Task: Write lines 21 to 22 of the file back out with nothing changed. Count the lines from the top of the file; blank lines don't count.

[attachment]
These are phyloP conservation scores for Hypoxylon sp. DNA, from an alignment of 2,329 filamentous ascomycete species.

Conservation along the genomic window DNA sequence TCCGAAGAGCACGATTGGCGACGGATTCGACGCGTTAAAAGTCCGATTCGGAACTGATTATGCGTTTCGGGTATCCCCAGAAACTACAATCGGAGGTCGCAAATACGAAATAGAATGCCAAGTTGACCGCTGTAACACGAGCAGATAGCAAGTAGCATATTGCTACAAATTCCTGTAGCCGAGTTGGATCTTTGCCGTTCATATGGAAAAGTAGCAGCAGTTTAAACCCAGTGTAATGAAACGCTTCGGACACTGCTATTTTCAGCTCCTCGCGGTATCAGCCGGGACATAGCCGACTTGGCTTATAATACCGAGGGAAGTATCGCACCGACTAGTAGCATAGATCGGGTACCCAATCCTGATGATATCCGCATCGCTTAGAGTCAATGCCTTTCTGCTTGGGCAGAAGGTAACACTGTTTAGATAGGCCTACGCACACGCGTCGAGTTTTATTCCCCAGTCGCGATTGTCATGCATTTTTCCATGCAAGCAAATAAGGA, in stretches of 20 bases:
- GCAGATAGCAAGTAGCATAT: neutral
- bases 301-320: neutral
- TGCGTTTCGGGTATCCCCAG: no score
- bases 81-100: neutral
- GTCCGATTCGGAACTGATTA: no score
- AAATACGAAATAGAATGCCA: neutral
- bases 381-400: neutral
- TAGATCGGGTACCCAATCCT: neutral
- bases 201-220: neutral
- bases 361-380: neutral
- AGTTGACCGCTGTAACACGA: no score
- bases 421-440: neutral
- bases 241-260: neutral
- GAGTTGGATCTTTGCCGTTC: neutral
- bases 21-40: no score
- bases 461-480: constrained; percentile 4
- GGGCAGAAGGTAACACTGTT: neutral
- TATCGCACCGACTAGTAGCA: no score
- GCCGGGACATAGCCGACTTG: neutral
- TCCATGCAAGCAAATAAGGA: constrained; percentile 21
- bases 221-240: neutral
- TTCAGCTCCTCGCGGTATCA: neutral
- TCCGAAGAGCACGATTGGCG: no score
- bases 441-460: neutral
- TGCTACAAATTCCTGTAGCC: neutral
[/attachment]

- GCCGGGACATAGCCGACTTG: neutral
- TCCATGCAAGCAAATAAGGA: constrained; percentile 21